Library for Policy Advocates

UCLA Law Review

A Labor Paradigm for Human Trafficking

H. Shamir — 2012

Advocates a paradigm shift in anti-trafficking policy away from the human rights approach and sex-trafficking focus to adoption of a labor approach targeting the structure of exploitative-prone labor markets; proposes implementation of the labor approach to reduce worker vulnerability/exploitation by: (1) Preventing criminalization and deportation of workers who report exploitation; (2) Eliminating binding arrangements; (3) Reducing recruitment fees and power of middlemen; (4) Guaranteeing right to unionize; (5) Extending/enforcing application of labor/employment laws to vulnerable workers.

Queens County, New York Criminal Court

People v. L.G., 2013 N.Y. Slip Op 23276 (Queens County, NYC Criminal Court, July 12, 2013) (Serita, J.)

Hon. Toko Serita, New York City Criminal Court, Queens County — July 12, 2013

“[T]he only disputed issue in this case is whether defendant’s conviction for a non-prostitution offense which was the direct result of her having been forced into sex trafficking may be vacated under CPL 440.10 (1) (i)… . [D]efense counsel notes that LG possessed a pocketknife to protect herself against unpredictable and potentially violent situations involving “johns,” and was told to do so by her trafficker… . [T]his court holds that LG’s conviction for possession of a weapon in the fourth degree falls within the ambit of the vacatur statute because her participation in that offense was undeniably connected to the coerced trafficking activity which led to her arrest on prostitution-related charges and should therefore be vacated.”

George Washington Law Review

“If You Have a Zero-Tolerance Policy, Why Aren’t You Doing Anything?”: Using the Uniform Code of Military Justice to Combat Human Trafficking Abroad

B. Warren — June 2012

Addresses significant jurisdictional, evidentiary, motivational hurdles to application of U.S. Government’s “zero-tolerance” human trafficking policy to crimes committed by civilian contractors abroad; argues that reliance on international or host-nation laws would be ineffective to combat human trafficking offenses committed by civilian contractors abroad; proposes an amendment to the Uniform Code of Military Justice that explicitly makes human trafficking an offense.

Additional Relevant Link: http://www.concurringopinions.com/archives/2012/06/the-george-washington-law-review-issue-804-june-2012.html

Cardozo Journal of Law & Gender

“Male” Order Brides and International Marriage Brokers: The Costly Industry that Facilitates Sex Trafficking, Prostitution, and Involuntary Servitude, 18 Cardozo Journal of Law & Gender 1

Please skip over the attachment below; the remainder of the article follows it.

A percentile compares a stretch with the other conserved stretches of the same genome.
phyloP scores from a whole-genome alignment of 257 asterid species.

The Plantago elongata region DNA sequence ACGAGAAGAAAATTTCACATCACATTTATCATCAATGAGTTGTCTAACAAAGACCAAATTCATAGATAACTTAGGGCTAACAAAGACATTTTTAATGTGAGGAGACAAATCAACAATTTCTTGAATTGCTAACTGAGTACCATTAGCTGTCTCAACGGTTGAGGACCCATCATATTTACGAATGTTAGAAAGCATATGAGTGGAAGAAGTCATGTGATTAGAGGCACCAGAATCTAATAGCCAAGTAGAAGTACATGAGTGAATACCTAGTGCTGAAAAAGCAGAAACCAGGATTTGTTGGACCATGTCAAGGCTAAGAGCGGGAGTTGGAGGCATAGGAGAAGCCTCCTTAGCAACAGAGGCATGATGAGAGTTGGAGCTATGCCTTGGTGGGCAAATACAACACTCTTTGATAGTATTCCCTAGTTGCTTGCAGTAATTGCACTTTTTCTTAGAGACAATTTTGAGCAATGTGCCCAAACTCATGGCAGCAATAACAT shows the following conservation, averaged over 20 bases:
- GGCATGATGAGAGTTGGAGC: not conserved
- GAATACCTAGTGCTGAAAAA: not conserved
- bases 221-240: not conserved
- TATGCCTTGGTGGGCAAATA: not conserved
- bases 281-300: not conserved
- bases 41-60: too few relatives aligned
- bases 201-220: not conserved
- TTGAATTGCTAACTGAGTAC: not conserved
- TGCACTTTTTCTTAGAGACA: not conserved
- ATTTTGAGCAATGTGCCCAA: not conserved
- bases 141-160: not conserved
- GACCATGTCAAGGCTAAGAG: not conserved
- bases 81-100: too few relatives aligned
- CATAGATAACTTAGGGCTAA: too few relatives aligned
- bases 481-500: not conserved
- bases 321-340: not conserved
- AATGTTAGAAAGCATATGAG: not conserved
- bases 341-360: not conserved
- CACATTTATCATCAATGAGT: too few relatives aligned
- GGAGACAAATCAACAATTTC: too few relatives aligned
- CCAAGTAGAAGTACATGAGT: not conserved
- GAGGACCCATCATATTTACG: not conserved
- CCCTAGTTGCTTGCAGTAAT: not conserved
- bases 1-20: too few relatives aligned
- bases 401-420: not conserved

C. Bowes — 2011

Discusses the exploitative nature of International Mail-Order Brides (IMB); reviews potential civil and criminal remedies; explores proposed legislative solutions, including prosecution of IMBs and consumer-husbands, increasing sanctions in the international community for failing to regulate the industry, and removing the two-year conditional residency requirement for foreign brides; concludes that IMBs are a vehicle used to perpetrate modern-day slavery, sex trafficking, and business of selling women; advocates abolishment of IMBs in their entirety.

British Council

“Roadkill” (2013)

2013

In 2013, the British Council supported Cora Bissett and Stef Smith’s award-winning production of Roadkill in coming to New York and Chicago to bring to light the horrors of sex-trafficking through a one-of-a-kind theatrical experience. “Staged in a seedy apartment, the site-specific work recreates the young woman’s world in close quarters as her hopes of a new life disintegrate into violence and captivity.”

Cardozo Journal of Law & Gender

“U” Stands for Underutilization: The U Visa’s Vulnerability for Underuse in the Sex Trafficking Context, 18 Cardozo Journal of Law & Gender 449

E. Bistricer — 2012

Attributes the T Visa’s ineffectiveness to its regulations’ focus on evaluating whether the trafficking victim will provide sufficient assistance to law enforcement in prosecuting a trafficker; discusses the U Visa’s potential as a more promising form of assistance based on its broader application and easier qualifying standards; advocates for decriminalization of sex trafficking victims.

Connecticut Department of Children and Families

A Child Welfare Response to Domestic Minor Sex Trafficking

Discussing: (1) Prevalence of human trafficking, and child sex trafficking, in the U.S.; (2) Current identification/response efforts/initiatives; (3) Awareness/education; (4) Resources.